Udemy began with a 90% creator revenue share, but they slashed those percentages to 70%, and then again quite suddenly to 50% throughout the years. A 50% share of the course earnings may still seem sensible to others, particularly to those whose classes were previously created for different purposes and were only shared more openly on Udemy, but that hurt a number of the instructors that were selling solely in the corporation’s site. In addition to this, what have driven people over the edge are the limitations on pricing. In 2016, Udemy set a cap on its prices, and all courses on the system needed to be within the $20-$50 range. This is regardless of the uniqueness or skillfulness of a program, and it’s natural for some to turn away and look for better outlets for their thoughts. If you combine these two policies, and have a course priced at $20 and a 50% instructor revenue, selling on Udemy becomes almost impossible as a reliable source of primary income.
So while it is true that Udemy has a large audience which you might want to tap into, most of the topics that they offer are really very limited to mostly Technology and Personal Development. Consider that and their dog-eat-dog marketing strategies and absorption of your brand’s identity, I would say Teachable is the answer to many of Udemy’s shortcomings. In the long run, nothing is more satisfying than building your own following.
Teachable vs Thinkific
Pricing Teachable vs Learnworlds
If you’re looking for an LMS that’s comparable to Teachable’s price, Thinkific is another great company that offers a great deal for less. Both offer their first tier plans at no cost, and start charging for every higher tier thereafter. Many beginners choose Thinkific for its generous waiving of transaction fees on any of its plans; however a closer look at the fine print will show that it costs extra for certain options that are already included in Teachable’s monthly flat rates. But, those deviations are somewhat negligible, and with a range from $0-$499 per month, you can’t go wrong with either of these two.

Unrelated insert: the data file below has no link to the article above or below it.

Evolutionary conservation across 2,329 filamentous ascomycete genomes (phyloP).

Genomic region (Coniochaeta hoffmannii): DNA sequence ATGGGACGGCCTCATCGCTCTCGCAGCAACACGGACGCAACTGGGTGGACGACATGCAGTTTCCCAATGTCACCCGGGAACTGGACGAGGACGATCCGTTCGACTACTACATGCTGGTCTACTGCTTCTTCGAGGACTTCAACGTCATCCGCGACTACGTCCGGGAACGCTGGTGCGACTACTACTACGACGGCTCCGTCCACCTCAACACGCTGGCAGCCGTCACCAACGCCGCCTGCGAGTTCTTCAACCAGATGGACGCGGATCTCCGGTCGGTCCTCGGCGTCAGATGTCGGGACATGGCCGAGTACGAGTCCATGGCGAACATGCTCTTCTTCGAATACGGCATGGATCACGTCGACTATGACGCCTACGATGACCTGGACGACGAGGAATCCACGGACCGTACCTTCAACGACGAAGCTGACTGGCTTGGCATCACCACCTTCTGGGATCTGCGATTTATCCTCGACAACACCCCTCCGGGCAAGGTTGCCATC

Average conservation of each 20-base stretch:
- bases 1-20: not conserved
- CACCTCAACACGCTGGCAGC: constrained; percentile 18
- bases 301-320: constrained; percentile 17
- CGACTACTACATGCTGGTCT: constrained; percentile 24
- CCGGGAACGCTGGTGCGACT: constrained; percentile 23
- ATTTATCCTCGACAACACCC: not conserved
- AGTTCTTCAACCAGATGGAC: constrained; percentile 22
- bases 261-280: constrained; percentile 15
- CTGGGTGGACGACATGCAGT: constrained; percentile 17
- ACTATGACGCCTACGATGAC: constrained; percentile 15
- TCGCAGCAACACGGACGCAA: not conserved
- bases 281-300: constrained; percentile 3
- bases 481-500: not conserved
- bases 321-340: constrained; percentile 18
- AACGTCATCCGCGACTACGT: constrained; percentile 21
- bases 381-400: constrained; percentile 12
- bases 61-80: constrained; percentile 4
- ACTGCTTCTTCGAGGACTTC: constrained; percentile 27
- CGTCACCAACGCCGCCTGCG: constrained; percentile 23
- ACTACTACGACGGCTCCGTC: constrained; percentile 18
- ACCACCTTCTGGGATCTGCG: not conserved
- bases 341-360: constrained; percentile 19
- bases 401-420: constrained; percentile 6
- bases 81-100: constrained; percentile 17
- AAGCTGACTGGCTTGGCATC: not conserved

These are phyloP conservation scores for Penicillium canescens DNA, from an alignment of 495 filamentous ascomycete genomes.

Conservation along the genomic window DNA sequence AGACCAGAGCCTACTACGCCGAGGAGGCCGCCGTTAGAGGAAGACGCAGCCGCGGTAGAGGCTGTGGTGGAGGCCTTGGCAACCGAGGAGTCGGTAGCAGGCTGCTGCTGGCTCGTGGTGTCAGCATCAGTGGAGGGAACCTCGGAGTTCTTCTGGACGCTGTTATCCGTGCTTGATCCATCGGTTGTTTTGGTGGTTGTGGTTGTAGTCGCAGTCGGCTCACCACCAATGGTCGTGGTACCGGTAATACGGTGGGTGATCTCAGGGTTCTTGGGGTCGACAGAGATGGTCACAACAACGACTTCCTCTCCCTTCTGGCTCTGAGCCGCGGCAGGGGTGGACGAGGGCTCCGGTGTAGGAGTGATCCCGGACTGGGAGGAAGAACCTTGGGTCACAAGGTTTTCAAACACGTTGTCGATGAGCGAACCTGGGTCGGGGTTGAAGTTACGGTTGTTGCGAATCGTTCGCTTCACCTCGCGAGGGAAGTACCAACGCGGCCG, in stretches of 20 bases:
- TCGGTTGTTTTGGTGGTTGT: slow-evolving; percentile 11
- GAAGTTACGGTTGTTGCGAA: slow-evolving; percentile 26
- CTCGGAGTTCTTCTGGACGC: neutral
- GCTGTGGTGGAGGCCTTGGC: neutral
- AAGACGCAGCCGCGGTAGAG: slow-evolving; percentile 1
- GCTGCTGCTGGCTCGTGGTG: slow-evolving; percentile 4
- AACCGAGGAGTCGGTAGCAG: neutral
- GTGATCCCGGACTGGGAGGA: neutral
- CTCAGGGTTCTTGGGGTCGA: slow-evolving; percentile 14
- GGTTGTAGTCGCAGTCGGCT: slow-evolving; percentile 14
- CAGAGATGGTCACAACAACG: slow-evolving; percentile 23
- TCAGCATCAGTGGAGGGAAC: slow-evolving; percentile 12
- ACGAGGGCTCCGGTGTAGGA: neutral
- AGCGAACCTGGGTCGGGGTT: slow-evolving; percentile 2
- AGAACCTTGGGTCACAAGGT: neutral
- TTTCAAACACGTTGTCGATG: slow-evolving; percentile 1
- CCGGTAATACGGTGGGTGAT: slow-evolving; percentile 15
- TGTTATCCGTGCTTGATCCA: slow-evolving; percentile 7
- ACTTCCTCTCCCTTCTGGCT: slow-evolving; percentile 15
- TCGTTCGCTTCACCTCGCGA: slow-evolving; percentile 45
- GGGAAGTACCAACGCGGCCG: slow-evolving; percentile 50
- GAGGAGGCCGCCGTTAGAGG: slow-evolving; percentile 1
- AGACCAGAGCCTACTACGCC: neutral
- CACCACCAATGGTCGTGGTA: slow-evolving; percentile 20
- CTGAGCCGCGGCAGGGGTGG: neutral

But pricing isn’t all they have in common. Both enable their users to create and sell personalized classes on their hosted platforms, without the hassle of handling the technical aspects like site maintenance, hosting, and security.
Newbies to the biz have a tendency to gravitate toward these firms for their easy-to-use interface that allows nearly all formats of content, such as audio, video, PDFs, and other multimedia. The majority of these can be uploaded into the site with a simple drag and drop builder. They can host unlimited videos, create quizzes, send certificates, and monitor the progress of their students.
Teachable vs Learnworlds
One of the benefits of Teachable over Thinkific is the former’s course builder: it allows bulk changes to courses, which can be an enormous time-saver, especially for the ones that have built quite a number on their system; and it allows multi-format content in 1 lecture. What’s more is it can be connected to cloud services, such as Dropbox and Google Drive, for faster uploads from your computer.
In terms of course delivery, Teachable has an iOS application that permits students to learn on their mobile devices, which is something that Thinkific does not have.
Sales and Marketing